Planning a Holiday Party

It’s hard to avoid the sights and sounds of the upcoming holiday season. We are pretty sure Christmas trees and lights were spotted and confirmed in some of the big box *ahem Costco* stores as early as September, right there alongside the halloween items. We weren’t ready in September, but we are a bit more prepared now to at least think about the upcoming holiday season.  

Hosting an event in the November-January time frame can feel overwhelming because of the added pressure the season often brings.  Don’t let that stop you. Read thru our holiday party planning guide and if it still feels like too much, call us! We’d love to help plan your next celebration!

Set the stage and tone:

Where is the event being held? Consider logistics in advance: parking, coat drop, and perhaps even attempt to declutter entertainment/entrance spaces pre-party.  Private homes offer a more intimate, relaxed setting versus a restaurant or multi-use space that sometimes lack the ability for intimate interactions. Party venues also come with time restrictions, costs, but have the bonus option of professional staff.  Obviously hosting in a private home also entails consideration of your neighbors and the impact on your own family. If all else fails, make a list of pros and cons to visualize what works best for you and your party.

Size and audience matters:

Who will you include on your guest list? Inviting individuals who have nothing in common but you, the hostess, has the potential makings for an evening full of awkwardness.  However if you build your guest list more deliberately inviting friends from several groups (think the neighbors, college buddies, church family friends, work friends etc) the group will mesh easier, as everyone will know someone else besides the hostess.  If you envision a large, jovial crowd that will mix, mingle and get rowdy- perhaps your tiny apartment is not suitable but instead think about teaming up to co-host with a friend in another location. Don’t forget about the kids! Be sure to either deliberately include or exclude children, and carefully word this on your invitation.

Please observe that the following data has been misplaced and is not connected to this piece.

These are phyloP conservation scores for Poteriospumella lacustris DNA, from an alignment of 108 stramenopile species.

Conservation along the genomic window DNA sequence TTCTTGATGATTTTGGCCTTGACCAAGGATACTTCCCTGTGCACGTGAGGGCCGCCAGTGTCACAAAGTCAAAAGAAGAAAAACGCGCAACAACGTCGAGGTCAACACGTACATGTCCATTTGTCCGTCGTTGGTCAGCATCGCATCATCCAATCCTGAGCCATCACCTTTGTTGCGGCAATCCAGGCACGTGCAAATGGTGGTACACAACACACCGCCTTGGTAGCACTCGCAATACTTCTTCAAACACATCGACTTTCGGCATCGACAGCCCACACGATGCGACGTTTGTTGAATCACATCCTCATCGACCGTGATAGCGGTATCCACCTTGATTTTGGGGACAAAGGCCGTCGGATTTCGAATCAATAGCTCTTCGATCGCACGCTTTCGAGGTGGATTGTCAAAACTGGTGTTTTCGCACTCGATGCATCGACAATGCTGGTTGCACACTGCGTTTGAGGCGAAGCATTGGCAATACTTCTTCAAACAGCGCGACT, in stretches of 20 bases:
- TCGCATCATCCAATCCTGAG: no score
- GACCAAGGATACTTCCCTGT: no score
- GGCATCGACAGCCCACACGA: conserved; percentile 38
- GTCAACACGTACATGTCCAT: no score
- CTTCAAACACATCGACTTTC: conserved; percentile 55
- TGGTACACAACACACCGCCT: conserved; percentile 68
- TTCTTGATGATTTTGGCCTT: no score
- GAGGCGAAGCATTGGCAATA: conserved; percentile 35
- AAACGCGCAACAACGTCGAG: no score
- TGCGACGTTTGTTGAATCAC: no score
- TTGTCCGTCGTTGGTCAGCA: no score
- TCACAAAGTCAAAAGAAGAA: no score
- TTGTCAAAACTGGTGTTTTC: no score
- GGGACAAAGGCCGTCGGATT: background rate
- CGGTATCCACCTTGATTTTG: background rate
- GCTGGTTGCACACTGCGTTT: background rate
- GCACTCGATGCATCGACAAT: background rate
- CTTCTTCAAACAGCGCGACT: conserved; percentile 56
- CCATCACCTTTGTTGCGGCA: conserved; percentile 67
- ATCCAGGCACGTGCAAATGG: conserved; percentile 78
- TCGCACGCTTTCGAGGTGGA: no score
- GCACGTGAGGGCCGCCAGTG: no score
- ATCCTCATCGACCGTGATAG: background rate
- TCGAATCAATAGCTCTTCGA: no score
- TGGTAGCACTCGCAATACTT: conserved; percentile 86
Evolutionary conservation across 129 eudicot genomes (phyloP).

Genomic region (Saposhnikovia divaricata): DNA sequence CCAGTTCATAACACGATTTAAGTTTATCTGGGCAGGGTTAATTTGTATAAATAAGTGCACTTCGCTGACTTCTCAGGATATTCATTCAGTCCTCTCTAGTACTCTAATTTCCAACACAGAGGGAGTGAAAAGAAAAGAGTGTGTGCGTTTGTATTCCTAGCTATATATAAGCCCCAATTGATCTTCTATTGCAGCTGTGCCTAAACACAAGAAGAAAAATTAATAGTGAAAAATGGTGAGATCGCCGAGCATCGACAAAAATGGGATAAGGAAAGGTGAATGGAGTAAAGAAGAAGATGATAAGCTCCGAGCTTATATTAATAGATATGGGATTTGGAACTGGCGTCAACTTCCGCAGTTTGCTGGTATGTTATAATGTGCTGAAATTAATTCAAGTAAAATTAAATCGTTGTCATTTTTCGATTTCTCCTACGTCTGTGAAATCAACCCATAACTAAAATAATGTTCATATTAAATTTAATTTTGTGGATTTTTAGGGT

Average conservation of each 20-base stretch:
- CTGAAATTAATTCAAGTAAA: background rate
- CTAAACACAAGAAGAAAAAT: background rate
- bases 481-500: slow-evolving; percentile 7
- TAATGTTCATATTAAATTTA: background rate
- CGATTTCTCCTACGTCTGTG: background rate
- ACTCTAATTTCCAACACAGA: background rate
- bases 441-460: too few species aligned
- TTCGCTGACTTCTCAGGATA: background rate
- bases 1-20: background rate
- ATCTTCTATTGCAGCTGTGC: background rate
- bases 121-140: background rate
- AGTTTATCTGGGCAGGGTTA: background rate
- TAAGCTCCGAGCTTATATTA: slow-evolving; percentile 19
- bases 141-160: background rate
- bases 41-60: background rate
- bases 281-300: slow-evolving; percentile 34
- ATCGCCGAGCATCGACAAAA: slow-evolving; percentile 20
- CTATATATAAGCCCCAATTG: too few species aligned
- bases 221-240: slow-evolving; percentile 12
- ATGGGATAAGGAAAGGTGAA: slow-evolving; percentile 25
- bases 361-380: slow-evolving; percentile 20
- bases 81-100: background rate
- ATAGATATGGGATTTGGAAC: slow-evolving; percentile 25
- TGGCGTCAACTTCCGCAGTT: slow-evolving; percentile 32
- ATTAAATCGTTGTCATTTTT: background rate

Food & Drinks:

We highly recommend limiting the menu, this helps keep costs down. Think signature cocktail, one or two wine varieties, a certain beer.  Know your crowd, if you have a non-drinking crowd then offer hot cider or a hot cocoa bar. The same is true for food. Keep it simple. If it’s in the budget, consider hiring a kitchen assistant to tend to food or a bartender to mix and serve drinks, this can feel both luxurious and help you enjoy the event.  If you are aiming for a more casual atmosphere go for the pot-luck or swap approach (beer or cookie swap).


No need to spend big bucks here.  A good playlist and a clip of the Yule Log do the trick.  If that’s not your speed, then go with what feels appropriate. And finally- you can always delegate this task to that certain “musically inclined” guest who you know would love to help.  

Where and when you decide to host your holiday event be sure to think about the details in advance. There is nothing wrong with keeping it simple. Most guests do not arrive with set expectations of cocktails and a full five course meal. Above all else- don’t forget to have fun!  

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